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Put Frannie on government books, Congressional Budget Office says
Cost of U.S. Loans Bailout Emerging
By Krishna Guha, Michael Mackenzie, and Nicole Bullock
Financial Times, London
Tuesday, September 9, 2008
The United States on Tuesday began to face the financial consequences of the bailout of Fannie Mae and Freddie Mac after Congress' budget watchdog said the housing giants' operations should sit on the government's books and the cost of insuring against a US default crept higher.
With the stock market tumbling, the non-partisan Congressional Budget Office said the government takeover of Fannie and Freddie meant the companies should no longer be regarded as outside the public sector.
Peter Orszag, CBO director, said: "It is the CBO view that Fannie Mae and Freddie Mac should be directly incorporated into the federal budget."
The Bush administration appeared to be caught by surprise. A spokeswoman for the Office of Management and Budget told the Financial Times: "We are working through this issue with Treasury and other stakeholders."
The White House could take a different view on Fannie and Freddie and exclude them from its budgets. But this would be difficult because the CBO is regarded as the leading independent authority on US finances and its assessments guide spending decisions by Congress.
The two mortgage companies have between them $5,400 billion in liabilities, equal to the entire publicly traded debt of the US, alongside mortgage-related assets of about equal value. These will now all be accounted for by the CBO, although public accounting rules mean that its tally of US government debt may not necessarily increase by $5,400 billion.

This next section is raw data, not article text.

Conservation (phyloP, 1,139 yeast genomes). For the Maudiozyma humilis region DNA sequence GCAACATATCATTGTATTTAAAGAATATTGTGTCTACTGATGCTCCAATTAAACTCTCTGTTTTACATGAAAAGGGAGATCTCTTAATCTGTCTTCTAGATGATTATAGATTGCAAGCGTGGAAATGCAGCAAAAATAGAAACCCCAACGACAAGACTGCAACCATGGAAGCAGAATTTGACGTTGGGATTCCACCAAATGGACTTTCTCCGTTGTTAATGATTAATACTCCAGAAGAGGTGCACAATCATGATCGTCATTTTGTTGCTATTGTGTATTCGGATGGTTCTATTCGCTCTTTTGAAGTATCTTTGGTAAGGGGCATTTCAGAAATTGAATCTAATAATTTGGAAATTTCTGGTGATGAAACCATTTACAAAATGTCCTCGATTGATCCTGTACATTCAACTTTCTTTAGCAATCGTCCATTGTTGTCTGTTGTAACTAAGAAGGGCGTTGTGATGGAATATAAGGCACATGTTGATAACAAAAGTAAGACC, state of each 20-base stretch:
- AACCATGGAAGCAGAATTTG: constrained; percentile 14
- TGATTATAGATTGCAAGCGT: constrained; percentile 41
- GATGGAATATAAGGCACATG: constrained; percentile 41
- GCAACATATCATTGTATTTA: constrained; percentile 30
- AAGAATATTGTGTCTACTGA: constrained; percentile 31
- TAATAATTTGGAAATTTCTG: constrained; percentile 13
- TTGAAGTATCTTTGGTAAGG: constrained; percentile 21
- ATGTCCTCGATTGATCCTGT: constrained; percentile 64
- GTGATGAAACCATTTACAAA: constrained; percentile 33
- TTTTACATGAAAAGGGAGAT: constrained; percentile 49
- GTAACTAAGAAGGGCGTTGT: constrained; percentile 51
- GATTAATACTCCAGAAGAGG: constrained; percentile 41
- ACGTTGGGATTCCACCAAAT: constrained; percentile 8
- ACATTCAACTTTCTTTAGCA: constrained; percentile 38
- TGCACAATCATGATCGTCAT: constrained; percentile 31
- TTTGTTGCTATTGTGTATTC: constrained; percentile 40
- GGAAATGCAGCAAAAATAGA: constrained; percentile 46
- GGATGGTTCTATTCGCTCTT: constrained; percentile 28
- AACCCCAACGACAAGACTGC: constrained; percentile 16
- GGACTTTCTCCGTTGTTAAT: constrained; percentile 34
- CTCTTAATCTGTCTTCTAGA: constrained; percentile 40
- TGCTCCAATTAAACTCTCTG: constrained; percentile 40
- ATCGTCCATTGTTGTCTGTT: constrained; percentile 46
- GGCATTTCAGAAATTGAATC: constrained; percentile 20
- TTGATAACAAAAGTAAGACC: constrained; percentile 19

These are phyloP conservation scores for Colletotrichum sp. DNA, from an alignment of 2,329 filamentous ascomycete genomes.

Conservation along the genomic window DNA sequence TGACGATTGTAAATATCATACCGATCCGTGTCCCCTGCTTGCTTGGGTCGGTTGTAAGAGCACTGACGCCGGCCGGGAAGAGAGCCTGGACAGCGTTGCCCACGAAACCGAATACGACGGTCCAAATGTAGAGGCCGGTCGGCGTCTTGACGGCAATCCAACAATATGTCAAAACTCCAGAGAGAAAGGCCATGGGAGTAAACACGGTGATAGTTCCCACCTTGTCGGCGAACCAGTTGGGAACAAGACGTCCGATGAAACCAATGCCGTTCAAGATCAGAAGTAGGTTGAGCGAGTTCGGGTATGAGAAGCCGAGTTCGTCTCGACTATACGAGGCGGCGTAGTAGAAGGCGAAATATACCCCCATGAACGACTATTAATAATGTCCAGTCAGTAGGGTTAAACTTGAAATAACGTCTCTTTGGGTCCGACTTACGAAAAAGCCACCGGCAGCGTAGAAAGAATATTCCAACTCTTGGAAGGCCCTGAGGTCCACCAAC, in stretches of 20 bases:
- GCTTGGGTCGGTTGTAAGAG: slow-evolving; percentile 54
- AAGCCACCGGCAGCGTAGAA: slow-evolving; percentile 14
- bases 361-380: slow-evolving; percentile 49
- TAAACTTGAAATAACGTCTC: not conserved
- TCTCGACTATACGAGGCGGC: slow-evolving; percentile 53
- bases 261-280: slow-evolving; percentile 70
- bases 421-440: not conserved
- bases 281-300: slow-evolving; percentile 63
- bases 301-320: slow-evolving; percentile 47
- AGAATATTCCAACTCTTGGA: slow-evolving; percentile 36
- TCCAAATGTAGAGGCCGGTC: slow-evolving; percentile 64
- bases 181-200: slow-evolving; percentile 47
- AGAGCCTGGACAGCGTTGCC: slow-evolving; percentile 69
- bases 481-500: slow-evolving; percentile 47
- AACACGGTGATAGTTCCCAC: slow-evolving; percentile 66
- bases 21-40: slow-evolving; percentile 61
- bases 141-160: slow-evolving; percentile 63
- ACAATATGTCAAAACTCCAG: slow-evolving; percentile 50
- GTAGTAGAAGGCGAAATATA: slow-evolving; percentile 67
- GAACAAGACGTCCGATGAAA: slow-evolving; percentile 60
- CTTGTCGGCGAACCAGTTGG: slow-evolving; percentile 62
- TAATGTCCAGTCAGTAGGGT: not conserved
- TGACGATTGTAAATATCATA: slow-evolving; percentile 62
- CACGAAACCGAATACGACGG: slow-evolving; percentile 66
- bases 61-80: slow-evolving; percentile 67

The CBO bombshell came as it raised its baseline estimate for the US budget deficit to $407 billion this year and a record $438 billion next year owing to falling revenues and higher spending, some of it related to the fiscal stimulus.
The price of credit default swaps on five-year US government debt hit a record 18 basis points in early trading, according to CMA Datavision. This means that it costs $18,000 a year to buy insurance on $10 million of US government debt.
Tim Backshall, chief strategist at Credit Derivatives Research, said the price implied that the US was more likely to default on its obligations than Japan, Germany, France, Quebec, the Netherlands, and several Scandinavian countries. Traders said the CDS market for US debt was illiquid and it was hard to see evidence of increased concern over US creditworthiness in broader market prices.
The price of US government bonds rose and yields fell across the board, as concern over the economic outlook overwhelmed any rise in perceived credit risk. Jay Mueller, senior portfolio manager at Wells Capital Management, said: "We are seeing flight-to-quality buying of Treasuries."
Both Standard & Poor's and Moody's Investors Service said the government takeover of Fannie Mae and Freddie Mac did not affect the US's triple-A sovereign credit ratings. "It does represent some deterioration in the US balance sheet, but it's well within what we would call the triple-A space," said Steven Hess, senior credit officer at Moody's.
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